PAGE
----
Neuro-surgery interfaces the head transplantation idea
24 November 2017 – Round table seminar
The first edition of the masterclass in Neurobioethics, “Neurobioethics and transhumanism”, fully entered the main problem addressed not only by the masterclass, but by all the research path that, during next five years, the interdisciplinary research group in Neurobioethics (GdN) will face, in other words the head transplantation and the effective opening of the Trans and Post-humanist panorama. The internationally renowned neurosurgeon, prof. Aldo Spallone, last November 24, outlined the clash-meeting between Neurosurgery and this so long-awaited event.
Thanks to the lecture given by the internationally renowned neurosurgeon, prof. Aldo Spallone, last 24 November, during the third meeting of the masterclass in Neurobioethics, “Neurobioethics and Transhumanism”, many participating scholars had access to the specific practice of this topic, actual core of what expected above and beyond neurosciences. Father Alberto Carrara, Coordinator of the GdN and of the masterclass, already prepared during the previous meetings a plot (scientific, philosophical and notional), updated to the most recent developments, about possibilities, expectations and goals of the Trans and Posthumanist movement. In accordance with the masterclass structure, in fact, the need is to show quantity and quality of the issues raised by this intervention, which will significantly result in new interdisciplinary answers, as well as in the first step towards an escalation predetermined by internal names of these two wellknown movements, Trans and Post-humanism.
During the introductory presentation, the steps already taken during previous lessons has been recalled: the so-called head transplantation is close; probable and craved transhumanist goal, which stresses out the minds of those who are following its development. The whole philosophy from which Canavero’s experimentation originates, however, is the same which stands behind the famous “2045 Initiative”, whose cultural assumptions are strongly critical about contemporary society; reason why redemption has to come through a new kind of humanity, achievable during the era of digital immortality. Anxiety and hope are the two opposing reactions and perceptions generated by this future vision of humanity, who is tottering between her own improvement and the danger that, while trying to reach this improvement through the “Immortality Project”, she would no longer fully recognize her human nature, at the point to risk to lose it. The imminence of the problematic issues about objects of neuroethics interest (personal autonomy, privacy, subjective identity, rights and equality in the therapeutic field related to the costs that such interventions would require, etc..) is already an international political discussion item.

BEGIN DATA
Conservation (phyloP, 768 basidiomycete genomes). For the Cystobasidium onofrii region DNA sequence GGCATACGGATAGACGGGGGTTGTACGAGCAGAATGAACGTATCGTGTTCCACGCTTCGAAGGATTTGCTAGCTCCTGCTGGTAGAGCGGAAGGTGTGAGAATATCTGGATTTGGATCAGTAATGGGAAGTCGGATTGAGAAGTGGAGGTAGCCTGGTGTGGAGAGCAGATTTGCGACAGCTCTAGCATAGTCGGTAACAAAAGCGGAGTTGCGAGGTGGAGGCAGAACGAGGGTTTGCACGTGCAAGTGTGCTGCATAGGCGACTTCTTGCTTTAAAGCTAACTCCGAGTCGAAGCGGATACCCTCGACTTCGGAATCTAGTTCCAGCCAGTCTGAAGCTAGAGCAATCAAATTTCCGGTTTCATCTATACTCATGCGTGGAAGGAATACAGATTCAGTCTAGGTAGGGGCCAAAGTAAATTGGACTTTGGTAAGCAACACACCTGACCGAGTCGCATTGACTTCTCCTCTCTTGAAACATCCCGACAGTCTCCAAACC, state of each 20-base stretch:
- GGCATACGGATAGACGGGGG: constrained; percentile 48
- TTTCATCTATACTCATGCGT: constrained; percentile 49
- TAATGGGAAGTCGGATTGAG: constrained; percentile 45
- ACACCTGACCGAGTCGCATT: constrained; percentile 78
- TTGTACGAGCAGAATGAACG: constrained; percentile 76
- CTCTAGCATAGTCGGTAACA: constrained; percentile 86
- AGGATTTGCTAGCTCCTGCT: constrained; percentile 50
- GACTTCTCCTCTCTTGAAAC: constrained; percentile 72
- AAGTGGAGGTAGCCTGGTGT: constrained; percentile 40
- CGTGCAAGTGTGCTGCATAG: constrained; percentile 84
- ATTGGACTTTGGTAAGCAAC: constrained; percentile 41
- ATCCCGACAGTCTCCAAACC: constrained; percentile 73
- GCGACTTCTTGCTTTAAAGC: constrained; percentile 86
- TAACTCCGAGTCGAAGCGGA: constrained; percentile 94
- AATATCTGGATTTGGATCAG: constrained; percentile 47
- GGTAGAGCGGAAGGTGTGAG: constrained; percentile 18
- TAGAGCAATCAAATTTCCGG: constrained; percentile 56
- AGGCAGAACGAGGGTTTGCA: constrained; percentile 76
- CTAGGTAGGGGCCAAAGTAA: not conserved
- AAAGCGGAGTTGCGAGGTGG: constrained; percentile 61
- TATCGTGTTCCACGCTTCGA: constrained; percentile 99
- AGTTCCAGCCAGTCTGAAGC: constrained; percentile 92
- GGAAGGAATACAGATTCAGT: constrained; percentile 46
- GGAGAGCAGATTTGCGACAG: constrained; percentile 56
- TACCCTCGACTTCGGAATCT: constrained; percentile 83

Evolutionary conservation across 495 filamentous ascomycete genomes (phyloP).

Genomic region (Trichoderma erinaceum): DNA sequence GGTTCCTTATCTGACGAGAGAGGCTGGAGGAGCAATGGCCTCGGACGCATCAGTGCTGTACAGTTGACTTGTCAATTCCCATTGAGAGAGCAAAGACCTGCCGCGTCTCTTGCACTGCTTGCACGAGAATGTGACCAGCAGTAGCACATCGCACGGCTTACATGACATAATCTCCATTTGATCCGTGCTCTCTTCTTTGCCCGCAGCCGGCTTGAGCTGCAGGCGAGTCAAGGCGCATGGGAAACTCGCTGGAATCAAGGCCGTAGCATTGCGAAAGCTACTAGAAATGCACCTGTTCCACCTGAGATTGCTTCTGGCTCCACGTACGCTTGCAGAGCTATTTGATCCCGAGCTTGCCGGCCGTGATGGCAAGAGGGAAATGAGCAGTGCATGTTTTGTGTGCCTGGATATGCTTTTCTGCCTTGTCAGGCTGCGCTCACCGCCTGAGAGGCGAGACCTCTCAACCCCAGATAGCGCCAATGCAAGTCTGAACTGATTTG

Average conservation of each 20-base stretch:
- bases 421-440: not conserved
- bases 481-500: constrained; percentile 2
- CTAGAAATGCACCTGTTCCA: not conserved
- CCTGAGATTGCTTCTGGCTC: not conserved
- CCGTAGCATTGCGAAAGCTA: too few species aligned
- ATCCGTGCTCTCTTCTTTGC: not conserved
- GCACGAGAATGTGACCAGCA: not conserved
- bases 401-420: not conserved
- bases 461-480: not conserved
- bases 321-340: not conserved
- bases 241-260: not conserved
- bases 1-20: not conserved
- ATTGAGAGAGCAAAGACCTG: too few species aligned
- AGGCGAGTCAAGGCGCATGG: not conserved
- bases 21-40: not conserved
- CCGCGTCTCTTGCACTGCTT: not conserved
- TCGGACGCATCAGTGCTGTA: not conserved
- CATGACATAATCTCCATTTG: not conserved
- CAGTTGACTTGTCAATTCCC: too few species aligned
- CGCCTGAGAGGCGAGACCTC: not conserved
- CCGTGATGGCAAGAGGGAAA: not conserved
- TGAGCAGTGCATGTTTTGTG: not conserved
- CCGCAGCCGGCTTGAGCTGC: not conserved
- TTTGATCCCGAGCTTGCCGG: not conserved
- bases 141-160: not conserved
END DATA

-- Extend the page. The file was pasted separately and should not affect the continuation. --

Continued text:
What explained by the esteemed neurosurgeon Aldo Spallone traces the academic and professional history of his colleague Canavero, pointing the link between his actual project “Heaven/Gemini”, in addition to his purpose, scheduled for 2020, to transplant a human brain into a machine (producing so a new humankind), and his concern, his particular awareness towards the issue of pain in the early days of his career, following the path which inspired his study of this issue. The Turinese neurosurgeon, along with his Chinese colleague Ren Xiaoting, proposes a series of “smoky” experiments, considered so by most of the scientific community, related in their technical aspect to standardized protocols, adopted without mitigating preexisting doubts about certain steps, such as for using the “sealant PEG”, whose function is to ensure the restoration of the integrity of the cutted nervous fiber; a technical device source of widespread skepticism.